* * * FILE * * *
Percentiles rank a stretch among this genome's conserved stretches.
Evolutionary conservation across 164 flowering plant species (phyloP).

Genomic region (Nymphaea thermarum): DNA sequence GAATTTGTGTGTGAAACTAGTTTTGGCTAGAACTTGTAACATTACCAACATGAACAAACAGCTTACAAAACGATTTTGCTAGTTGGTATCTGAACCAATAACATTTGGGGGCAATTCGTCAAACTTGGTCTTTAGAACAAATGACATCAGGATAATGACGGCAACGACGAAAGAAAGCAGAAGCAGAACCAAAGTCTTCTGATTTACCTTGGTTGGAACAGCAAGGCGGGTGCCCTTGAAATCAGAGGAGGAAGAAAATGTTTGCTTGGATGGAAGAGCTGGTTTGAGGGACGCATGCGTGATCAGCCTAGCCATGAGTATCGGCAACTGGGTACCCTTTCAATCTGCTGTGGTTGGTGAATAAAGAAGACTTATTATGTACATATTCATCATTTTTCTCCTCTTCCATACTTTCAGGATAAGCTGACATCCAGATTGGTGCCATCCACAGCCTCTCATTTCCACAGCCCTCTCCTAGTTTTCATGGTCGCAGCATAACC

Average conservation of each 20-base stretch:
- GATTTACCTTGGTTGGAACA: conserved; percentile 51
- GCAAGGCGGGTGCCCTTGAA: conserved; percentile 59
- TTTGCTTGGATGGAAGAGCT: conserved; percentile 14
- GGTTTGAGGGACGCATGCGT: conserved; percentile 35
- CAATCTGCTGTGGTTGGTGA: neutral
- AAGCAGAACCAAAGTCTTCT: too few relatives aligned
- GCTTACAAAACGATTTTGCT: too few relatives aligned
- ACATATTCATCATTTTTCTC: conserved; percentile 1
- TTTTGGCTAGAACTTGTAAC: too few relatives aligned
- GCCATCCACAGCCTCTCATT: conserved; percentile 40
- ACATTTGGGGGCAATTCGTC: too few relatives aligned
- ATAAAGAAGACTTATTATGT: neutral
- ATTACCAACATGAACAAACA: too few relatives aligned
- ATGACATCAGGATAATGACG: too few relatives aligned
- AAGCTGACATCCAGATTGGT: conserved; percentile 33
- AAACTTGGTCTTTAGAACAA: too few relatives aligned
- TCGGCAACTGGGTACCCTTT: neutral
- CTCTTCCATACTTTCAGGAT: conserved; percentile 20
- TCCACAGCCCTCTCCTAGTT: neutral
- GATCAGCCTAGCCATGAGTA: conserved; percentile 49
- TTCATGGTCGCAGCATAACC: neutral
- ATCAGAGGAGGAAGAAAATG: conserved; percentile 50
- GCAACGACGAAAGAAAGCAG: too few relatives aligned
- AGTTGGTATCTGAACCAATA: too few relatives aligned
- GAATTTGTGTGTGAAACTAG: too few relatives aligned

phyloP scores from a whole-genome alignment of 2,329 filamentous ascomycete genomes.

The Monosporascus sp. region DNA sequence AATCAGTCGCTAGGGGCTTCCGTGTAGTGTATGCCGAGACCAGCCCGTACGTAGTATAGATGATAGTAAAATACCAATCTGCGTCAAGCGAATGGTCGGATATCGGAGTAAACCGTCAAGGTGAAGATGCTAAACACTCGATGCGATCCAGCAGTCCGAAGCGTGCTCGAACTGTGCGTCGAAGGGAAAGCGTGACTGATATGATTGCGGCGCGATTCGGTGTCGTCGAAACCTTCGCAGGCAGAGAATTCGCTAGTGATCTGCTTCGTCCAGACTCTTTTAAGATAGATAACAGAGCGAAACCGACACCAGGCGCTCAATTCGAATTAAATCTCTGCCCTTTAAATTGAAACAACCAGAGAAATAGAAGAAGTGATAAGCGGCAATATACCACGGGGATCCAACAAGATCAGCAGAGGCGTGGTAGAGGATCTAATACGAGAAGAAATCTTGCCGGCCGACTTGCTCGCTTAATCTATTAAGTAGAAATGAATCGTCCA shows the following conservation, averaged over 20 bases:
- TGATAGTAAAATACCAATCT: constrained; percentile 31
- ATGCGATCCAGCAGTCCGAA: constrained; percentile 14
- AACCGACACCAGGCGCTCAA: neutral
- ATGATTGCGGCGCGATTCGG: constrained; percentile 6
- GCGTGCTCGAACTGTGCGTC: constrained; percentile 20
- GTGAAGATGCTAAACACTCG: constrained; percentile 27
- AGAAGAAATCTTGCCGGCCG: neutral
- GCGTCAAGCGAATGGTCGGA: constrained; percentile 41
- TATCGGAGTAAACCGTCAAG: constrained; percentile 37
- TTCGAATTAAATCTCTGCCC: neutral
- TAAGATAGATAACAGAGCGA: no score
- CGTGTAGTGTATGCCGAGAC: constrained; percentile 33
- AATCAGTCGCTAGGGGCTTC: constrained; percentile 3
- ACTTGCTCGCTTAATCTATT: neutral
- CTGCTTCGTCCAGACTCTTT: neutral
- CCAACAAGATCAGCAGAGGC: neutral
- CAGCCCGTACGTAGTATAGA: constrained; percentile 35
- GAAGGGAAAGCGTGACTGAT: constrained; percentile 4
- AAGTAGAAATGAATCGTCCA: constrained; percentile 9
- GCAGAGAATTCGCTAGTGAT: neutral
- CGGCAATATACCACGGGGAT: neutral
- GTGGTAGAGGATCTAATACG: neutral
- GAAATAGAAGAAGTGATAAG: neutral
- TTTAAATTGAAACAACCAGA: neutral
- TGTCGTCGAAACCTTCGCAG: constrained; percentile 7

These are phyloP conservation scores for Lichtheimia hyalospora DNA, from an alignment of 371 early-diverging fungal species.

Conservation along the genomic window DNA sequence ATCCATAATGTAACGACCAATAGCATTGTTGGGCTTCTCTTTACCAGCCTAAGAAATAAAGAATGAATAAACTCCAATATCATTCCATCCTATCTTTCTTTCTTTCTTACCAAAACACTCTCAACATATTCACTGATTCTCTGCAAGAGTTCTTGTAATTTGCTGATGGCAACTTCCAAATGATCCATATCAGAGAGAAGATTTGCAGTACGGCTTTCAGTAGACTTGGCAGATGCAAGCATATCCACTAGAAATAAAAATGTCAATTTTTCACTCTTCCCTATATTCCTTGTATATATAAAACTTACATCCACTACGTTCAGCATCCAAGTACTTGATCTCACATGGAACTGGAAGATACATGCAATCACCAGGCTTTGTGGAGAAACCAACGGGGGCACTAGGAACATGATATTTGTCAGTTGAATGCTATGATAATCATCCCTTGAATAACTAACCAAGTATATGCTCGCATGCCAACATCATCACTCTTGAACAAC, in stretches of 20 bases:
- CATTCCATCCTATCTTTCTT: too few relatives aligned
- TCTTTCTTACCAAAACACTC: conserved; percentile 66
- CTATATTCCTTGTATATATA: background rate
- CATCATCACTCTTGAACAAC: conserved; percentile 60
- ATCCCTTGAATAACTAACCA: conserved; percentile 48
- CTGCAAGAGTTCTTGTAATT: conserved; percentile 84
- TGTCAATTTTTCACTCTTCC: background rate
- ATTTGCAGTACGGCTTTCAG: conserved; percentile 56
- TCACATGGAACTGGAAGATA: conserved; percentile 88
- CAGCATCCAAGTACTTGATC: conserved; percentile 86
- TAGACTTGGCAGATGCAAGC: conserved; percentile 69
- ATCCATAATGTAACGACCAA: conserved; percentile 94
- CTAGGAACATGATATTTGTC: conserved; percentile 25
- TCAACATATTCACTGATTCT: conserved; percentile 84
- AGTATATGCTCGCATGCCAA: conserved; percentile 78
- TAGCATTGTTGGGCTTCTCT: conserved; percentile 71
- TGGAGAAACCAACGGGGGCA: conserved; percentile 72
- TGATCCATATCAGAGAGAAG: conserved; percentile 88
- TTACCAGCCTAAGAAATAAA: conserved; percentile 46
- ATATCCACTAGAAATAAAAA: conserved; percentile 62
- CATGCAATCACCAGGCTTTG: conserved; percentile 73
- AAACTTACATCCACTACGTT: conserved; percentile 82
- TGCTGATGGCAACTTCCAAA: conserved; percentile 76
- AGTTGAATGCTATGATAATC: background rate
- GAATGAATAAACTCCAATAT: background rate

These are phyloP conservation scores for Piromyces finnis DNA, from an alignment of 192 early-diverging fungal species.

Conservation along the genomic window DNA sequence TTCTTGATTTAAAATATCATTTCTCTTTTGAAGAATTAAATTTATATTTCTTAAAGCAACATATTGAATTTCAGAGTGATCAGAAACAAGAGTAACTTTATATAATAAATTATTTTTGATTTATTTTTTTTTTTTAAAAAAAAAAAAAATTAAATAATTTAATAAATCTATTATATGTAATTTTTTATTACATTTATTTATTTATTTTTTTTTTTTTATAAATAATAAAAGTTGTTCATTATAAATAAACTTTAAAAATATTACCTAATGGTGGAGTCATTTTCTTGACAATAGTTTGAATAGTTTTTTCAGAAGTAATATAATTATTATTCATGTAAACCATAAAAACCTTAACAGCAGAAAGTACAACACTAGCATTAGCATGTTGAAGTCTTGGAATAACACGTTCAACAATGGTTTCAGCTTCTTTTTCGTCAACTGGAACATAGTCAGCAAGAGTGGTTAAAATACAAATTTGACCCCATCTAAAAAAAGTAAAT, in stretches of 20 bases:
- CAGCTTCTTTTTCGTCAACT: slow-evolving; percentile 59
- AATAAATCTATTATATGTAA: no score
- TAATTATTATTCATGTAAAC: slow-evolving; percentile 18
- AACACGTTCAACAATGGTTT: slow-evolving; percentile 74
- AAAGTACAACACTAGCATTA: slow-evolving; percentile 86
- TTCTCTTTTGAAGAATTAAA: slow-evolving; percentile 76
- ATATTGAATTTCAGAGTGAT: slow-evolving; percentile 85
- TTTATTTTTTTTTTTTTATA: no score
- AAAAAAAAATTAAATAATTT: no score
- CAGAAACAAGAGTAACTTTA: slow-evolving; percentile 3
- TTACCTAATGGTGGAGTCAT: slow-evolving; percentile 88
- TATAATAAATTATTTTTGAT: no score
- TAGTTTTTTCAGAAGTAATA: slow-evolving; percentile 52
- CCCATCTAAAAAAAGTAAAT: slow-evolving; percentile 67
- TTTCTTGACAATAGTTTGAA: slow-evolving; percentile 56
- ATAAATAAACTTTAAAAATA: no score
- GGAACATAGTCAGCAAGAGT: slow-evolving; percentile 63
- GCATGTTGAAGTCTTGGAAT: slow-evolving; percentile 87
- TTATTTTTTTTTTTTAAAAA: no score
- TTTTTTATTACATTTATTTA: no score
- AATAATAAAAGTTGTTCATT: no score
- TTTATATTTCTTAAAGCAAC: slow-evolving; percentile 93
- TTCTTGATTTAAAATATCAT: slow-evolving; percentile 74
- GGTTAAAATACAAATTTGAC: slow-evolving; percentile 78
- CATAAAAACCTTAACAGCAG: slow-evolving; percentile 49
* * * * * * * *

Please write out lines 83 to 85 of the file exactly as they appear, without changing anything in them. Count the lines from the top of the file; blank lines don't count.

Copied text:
- GAATGAATAAACTCCAATAT: background rate

These are phyloP conservation scores for Piromyces finnis DNA, from an alignment of 192 early-diverging fungal species.

Conservation along the genomic window DNA sequence TTCTTGATTTAAAATATCATTTCTCTTTTGAAGAATTAAATTTATATTTCTTAAAGCAACATATTGAATTTCAGAGTGATCAGAAACAAGAGTAACTTTATATAATAAATTATTTTTGATTTATTTTTTTTTTTTAAAAAAAAAAAAAATTAAATAATTTAATAAATCTATTATATGTAATTTTTTATTACATTTATTTATTTATTTTTTTTTTTTTATAAATAATAAAAGTTGTTCATTATAAATAAACTTTAAAAATATTACCTAATGGTGGAGTCATTTTCTTGACAATAGTTTGAATAGTTTTTTCAGAAGTAATATAATTATTATTCATGTAAACCATAAAAACCTTAACAGCAGAAAGTACAACACTAGCATTAGCATGTTGAAGTCTTGGAATAACACGTTCAACAATGGTTTCAGCTTCTTTTTCGTCAACTGGAACATAGTCAGCAAGAGTGGTTAAAATACAAATTTGACCCCATCTAAAAAAAGTAAAT, in stretches of 20 bases: